On the way back I had the first seat on the top deck (very cold spot).  As the boat approached the Island P, I could see a very large number of gulls in the water about a 100 meters/yards from the tender dock.  The tender boat was heading right at the group so I got my camera ready expecting them to take flight en-mass.  When we got right up to them it was clear that they were joined by an equally large number of penguins also feeding on fish.  At dinner I talked to a lady that said she stayed on the ship all day and had watched the display for much of the day.

 

The previous time here we were on a ship with around 3,000 passengers which exceeded the islands whole population.  That time we were on a cruise that started in Sydney.  I remember being told in New Zealand farmers average 7 sheep per acre and here we were told the average is 1 sheep per 7 acres - vastly different farming conditions.

 

End result is a mix blessing day.  For those of us that managed to get off early and still do a tour to see penguins it was a real positive, but not seeing the 1,300+ King Penguins at Volunteer Point was a real disappointment, especially since the tour we did was shorter with no reduced price.  At $219US this was not a cheap excursion but very worthwhile - the whole time there was amazing.  Princess was charging $409.95 for the same excursion using similar vehicles.  Our driver was very knowledgeable about the area including the history but he did not offer much info directly, we had to ask question to get anything out of him.

 

Another big day for taking photos.

 

The expected bad weather did not happen before we left and we hit fog as we left.  At 5pm the Captain apologized for the days issues and noted he is expecting 5m (16ft) swells tomorrow.

 

Today’s quote of the day - “Our happiest moments as tourists always seem to come when we stumble upon one thing while in pursuit of something else.” — Lawrence Block

 

Why no pictures?  You must have a camera packed with them.  Jack 

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Thanks for your outstanding and highly informative reports.

We will be boarding Coral next week so your port information is very helpful.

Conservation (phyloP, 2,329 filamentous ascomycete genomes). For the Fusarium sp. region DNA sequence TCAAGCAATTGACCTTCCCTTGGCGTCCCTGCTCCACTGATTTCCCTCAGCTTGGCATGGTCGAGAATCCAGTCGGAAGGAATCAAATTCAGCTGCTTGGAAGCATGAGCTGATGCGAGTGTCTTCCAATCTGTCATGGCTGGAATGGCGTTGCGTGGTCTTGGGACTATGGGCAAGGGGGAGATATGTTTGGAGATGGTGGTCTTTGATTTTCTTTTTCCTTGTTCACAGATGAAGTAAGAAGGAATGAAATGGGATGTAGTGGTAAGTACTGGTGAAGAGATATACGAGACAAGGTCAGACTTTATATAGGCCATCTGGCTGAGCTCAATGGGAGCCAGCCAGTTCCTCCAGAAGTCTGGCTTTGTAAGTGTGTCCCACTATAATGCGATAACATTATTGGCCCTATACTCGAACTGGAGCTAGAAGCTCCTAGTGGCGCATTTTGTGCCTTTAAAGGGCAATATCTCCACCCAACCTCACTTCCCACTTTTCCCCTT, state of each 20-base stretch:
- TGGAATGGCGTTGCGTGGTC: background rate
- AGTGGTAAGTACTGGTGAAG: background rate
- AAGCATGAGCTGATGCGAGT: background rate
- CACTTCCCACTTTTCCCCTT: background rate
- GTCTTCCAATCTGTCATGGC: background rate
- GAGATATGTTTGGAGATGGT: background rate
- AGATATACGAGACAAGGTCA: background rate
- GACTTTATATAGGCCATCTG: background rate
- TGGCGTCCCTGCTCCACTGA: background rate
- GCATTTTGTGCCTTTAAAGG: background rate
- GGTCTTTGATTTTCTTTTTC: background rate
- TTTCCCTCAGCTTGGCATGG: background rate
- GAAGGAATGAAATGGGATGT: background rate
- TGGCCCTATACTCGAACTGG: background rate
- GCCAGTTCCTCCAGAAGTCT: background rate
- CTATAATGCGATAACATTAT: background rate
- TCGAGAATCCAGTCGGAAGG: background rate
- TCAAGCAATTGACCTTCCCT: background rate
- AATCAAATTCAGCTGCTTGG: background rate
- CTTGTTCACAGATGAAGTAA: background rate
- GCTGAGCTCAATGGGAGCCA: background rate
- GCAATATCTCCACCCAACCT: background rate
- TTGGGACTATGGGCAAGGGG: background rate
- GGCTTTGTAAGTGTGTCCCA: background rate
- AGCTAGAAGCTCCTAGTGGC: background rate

I’m glad to see the effort made to at least get some time in the Falklands rather than skip it entirely.

Also good to know that even if our ship tour is cancelled we can try to find a ride to Bertha’s Beach, and at the very least possibly see some penguins from the ship’s anchorage.

Thanks again, stay well and enjoy the rest of your cruise.

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Day 35 Wednesday, Feb 12, at sea

As I often do following a busy tour, I spent a chuck of time doing a preliminary go thorough on the photos I took yesterday.  Managed to delete some but still have tons.  I’m not very good at deciding which ones are real “keepers” so I keep a wide range.  I will have the pleasure of going thorough all the photos of this voyage at a more leisurely pace once home and then enjoy relieving each day.  I use my comments here and other notes I have kept to label what each photo is so that I can go back some time in the future when desired.

 

After each port I download that day’s photos.  I create a folder for each major vacation we go on and then within that folder, I create a subfolder for each port.  I also recharge my battery each night.  When recharging the battery, I leave the battery latch open so that when I next grab the camera, I’m more likely to notice and not take off without a battery.  On sea days I usually, not always will have a camera with me – I keep one of those Princess blue bags on the back of Freda’s wheelchair with whatever we think we may need for the day. 

 

The depth of water we sailed through today was in the 100 – 150 metre range – much shallower than the 3,000- 4,000m range off the west coast of Chile.  The swells at noon were around 3 – 3.5m (7-10ft) and decreased in the afternoon.  The morning cloud gave way to increasing sunshine in the afternoon so turned out not to be too bad a day.

 

The Captain noted that we left the Falklands a bit early which should get us into port tomorrow a bit early and ahead of the Celebrity Eclipse would should help with congestion in the port area with buses.

 

Princess offers various internet packages.  I am hoping that the 500 minutes we each got free as Elite members can last until day 44 and after that buy a 14-day package.  Once I do that, I will post lots of pics.

 

One difference between this segment and the 1st segment is that on the 1st, nearly every night a waiter would come around with a tray of glasses and a few liquors offering a $3 drink with the glass included.  Never saw anybody make a purchase.  Now on segment 2, that offering has disappeared.

 

We are suddenly on a hot streak – 2 bottles of champagne won in 2 nights – ‘fill in the blank’ and ‘spot the fake news story’ games.

 

Lots of discussion around the ship today about yesterdays tours.  One of tablemates tonight spent 10 minutes talking about the tour he had been on without hardly taking a breath.  At the end he apologised saying that when he thinks about the trip he just tends to ramble on.  A single lady at the table that had previously mentioned she was divorced, said “it’s OK, “I do” is the longest sentence.”

 

Today’s thought of the day - Tact is the art of making a point without making an enemy. - Isaac Newton

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Feb 13 Puerto Madryn, Argentina intro

The city of Puerto Madryn is on the shores of Gulfo Nuevo, a large, deep water bay of the Atlantic Ocean.

 

 Puerto Madryn was founded on 28 July 1865, when 150 Welsh immigrants arrived.  Puerto Madryn is now an important centre for tourists visiting the natural attractions of the Peninsula Valdés and the coast.  The city has several beautiful beaches but the water is too cold for all, except the hardiest souls.

 

The average high temperature in February is 28C (82F) and only 17mm (0.7in) of rain for the month.